Graphic Novel Review – ROL Vol 10: Deadly Ever After

Title: Rivers of London Vol 10: Deadly Ever After

Author: Ben Aaronovich
Celeste Bronfman
,Andrew Cartmel
,José María Beroy

Release Date: 17/1/2023

4 stars

Rating: 4 out of 5.

I received a free eARC copy from Titan Books ,via Netgalley in exchange for an honest review. All opinions are my own.

From Goodreads:

Illustrations from a mysterious book of fairy tales drawn in the late 1800s are coming to life in the 21st Century and causing havoc. The illustrations were originally painted by a Victorian artist called Jeter Day who disappeared one night in an enchanted forest when he was spirited away by tree nymphs never to be seen again…

Now, with the enchantment accidentally broken by Olympia and Chelsea, daughters of the river goddess Mama Thames, Jeter, twisted by his time spent with the nymphs, has returned to our world bitter and resentful. It is a world he neither recognises nor likes. All he wants is his life returned to him and woe betide any man who stands in his way.

With Peter and Nightingale busy on another case, it falls to sisters Olympia and Chelsea with the help of the Foxes to stop Jeter and save the day.

My Thoughts

Its always hard to review a series that has been going on so long especially one where I am in love with the world. I will always love the Rivers of London books and the Graphic novels are a great edition. This is volume 10 of a graphic novel series that also contains 10 novels and 3 novellas. It is not a good starting place if you don’t know the series. I would suggest starting with the novel Rivers of London.

What I really love about the Graphic novels is they allow us insight into the stories of various side characters, that we don’t get to explore in the novels or novella’s. This edition focused on Chelsea and Olympia. Peter and Nightingale don’t feature at all being tied up with a case (maybe we will read about that later?)It was great to see them out on their own, we haven’t had a chance to learn much about them in the books other than their proclivity for throwing underage, underground parties. I particularly liked the twisted fairy tale aspect. The mystery itself wasn’t too taxing but I liked that. It set the level for what Chelsea and Olympia are capable of and shows that Abigail is beginning to outshine them in her magic studies.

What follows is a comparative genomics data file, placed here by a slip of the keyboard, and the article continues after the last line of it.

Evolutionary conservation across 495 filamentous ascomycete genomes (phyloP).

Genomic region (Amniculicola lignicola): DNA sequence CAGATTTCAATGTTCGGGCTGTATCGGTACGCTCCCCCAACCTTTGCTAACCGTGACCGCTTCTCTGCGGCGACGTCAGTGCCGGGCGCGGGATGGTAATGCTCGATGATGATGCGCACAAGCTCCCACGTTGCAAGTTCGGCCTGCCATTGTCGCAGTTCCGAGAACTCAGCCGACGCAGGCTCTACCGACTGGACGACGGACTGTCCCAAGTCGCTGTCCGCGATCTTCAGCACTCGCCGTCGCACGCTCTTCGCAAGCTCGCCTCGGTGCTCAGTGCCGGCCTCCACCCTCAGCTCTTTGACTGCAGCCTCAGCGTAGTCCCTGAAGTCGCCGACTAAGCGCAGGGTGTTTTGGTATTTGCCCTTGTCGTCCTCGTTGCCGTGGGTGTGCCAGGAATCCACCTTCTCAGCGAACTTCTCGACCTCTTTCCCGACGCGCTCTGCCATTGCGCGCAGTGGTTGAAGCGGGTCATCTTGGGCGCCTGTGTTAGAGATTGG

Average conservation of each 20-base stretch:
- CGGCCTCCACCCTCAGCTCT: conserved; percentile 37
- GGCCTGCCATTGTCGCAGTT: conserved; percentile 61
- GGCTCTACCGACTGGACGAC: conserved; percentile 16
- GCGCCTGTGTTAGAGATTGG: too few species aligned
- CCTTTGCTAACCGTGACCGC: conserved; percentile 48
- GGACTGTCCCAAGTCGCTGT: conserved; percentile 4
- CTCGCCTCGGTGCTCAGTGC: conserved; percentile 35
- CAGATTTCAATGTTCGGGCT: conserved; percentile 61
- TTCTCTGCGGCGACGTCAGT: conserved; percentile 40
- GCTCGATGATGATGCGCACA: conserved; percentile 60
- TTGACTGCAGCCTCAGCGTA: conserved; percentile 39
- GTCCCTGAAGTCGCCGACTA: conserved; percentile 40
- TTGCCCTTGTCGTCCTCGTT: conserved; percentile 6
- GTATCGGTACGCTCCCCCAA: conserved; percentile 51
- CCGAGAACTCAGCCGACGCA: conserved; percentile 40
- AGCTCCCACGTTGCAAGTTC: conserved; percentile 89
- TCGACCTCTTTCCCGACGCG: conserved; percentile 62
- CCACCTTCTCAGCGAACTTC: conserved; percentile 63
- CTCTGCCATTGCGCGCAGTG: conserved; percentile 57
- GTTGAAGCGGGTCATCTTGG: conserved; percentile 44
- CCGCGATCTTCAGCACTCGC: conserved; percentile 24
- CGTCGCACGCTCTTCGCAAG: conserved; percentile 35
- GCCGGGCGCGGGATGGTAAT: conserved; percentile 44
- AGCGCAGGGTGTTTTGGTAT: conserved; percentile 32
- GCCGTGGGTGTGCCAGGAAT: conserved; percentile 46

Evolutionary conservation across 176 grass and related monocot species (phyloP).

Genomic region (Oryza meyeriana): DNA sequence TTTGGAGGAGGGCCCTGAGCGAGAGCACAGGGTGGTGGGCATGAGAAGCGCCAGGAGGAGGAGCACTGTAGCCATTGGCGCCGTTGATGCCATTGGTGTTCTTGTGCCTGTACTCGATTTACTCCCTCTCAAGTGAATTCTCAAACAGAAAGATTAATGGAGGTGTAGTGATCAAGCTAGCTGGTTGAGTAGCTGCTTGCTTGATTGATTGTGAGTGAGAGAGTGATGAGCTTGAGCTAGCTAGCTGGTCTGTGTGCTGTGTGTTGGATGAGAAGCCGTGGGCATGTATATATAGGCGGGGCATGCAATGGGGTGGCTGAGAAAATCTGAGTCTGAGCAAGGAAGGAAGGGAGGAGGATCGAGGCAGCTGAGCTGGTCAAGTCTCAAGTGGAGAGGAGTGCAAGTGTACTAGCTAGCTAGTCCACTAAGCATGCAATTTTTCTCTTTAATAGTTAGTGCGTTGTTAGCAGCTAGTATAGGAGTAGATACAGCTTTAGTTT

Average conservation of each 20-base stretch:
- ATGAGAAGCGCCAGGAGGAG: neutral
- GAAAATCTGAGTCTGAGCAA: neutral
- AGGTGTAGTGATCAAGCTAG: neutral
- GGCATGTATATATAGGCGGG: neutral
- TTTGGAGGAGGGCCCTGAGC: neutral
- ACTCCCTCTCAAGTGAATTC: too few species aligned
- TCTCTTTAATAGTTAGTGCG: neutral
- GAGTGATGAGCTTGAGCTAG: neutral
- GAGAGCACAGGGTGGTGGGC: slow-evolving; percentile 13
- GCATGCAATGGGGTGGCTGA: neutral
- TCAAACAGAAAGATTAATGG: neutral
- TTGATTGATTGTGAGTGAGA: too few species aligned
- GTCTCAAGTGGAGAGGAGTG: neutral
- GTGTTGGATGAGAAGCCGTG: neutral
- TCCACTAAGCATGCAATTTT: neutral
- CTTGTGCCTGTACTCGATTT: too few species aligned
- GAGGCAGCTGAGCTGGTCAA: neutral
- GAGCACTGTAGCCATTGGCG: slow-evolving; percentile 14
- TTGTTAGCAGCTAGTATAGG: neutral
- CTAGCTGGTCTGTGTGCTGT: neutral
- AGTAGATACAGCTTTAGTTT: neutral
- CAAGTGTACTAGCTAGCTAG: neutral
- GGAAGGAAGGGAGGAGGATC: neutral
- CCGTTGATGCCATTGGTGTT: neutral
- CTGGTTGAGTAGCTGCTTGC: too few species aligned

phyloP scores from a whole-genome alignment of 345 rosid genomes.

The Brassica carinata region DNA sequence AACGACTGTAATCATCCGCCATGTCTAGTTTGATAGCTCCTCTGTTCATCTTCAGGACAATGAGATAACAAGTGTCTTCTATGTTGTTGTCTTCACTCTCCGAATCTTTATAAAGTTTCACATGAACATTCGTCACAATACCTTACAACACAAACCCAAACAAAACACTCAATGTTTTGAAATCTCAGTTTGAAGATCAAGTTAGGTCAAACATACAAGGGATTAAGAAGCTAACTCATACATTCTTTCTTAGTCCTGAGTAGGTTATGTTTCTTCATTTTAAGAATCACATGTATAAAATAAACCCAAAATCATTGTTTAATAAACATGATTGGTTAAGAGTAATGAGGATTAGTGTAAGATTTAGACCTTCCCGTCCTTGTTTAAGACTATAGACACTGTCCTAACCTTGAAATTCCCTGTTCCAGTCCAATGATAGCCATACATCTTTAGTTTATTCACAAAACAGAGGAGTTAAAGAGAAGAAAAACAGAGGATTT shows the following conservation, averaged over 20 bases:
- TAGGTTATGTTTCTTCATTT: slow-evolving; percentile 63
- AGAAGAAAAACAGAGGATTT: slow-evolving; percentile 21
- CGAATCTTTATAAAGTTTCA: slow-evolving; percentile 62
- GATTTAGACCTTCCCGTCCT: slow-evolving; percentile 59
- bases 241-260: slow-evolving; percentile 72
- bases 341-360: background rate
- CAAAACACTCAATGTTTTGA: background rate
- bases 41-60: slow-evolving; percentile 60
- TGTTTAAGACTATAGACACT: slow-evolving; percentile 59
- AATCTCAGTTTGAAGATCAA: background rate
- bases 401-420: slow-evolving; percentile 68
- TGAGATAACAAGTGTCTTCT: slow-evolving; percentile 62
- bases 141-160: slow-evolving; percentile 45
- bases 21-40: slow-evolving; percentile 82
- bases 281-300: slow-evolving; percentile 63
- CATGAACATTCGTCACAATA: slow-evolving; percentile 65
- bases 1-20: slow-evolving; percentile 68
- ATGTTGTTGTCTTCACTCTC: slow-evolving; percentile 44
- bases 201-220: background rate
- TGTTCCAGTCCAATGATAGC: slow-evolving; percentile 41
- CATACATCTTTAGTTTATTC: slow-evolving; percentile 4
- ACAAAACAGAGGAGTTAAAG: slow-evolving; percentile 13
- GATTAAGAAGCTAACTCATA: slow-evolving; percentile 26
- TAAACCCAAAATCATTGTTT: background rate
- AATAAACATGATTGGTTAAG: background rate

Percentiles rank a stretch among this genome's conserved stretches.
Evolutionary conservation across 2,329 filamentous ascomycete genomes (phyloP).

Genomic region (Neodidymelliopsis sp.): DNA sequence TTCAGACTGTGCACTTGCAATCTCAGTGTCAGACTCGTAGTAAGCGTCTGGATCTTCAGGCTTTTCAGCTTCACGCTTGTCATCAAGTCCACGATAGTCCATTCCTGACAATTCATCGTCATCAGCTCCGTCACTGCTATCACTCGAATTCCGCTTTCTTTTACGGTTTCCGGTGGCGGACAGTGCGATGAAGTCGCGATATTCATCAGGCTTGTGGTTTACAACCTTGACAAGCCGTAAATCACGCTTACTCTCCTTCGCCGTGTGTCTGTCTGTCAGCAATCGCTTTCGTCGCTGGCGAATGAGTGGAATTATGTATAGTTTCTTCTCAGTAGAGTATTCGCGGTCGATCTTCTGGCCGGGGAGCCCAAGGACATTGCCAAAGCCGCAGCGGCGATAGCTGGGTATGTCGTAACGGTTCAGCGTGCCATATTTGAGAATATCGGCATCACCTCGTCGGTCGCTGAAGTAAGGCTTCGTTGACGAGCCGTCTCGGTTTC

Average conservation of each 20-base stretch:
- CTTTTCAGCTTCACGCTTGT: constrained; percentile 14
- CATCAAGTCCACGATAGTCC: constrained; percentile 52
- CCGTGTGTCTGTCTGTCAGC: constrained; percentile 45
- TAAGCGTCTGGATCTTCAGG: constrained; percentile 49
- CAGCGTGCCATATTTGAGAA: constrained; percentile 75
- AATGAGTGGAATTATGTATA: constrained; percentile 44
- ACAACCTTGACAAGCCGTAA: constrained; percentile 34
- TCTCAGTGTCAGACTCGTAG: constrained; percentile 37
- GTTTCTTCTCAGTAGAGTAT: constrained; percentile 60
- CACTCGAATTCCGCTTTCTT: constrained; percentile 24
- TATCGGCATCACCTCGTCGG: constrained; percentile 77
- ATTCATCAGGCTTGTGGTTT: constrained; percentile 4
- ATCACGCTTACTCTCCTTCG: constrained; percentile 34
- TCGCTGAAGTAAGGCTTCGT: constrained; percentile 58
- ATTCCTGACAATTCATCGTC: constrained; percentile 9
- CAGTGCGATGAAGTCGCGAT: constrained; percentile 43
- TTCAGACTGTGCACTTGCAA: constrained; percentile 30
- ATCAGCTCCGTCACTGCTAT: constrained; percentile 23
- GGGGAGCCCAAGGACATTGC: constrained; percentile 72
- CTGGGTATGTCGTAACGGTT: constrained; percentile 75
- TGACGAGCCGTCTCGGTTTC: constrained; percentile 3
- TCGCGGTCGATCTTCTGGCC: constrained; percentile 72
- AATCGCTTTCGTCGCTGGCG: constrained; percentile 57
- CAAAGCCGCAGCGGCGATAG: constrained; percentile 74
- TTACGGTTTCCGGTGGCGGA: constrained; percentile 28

One thing I did find a little confusing was what age they were meant to be, I always thought they were in their early 20s but from the context in this particularly in their bedroom I am now thinking late teens? But there was also a point where Abigail felt older than them and she is in her mid-teens. I just felt that aspect of them was a little muddled.

Over all it was a fun little short story in the world of the folly, filled with all the same humour you have come to expect from the series and great artwork.

I would love to chat all things bookish with you! You can comment down below or find me on Twitter or Goodreads!

Happy Reading!

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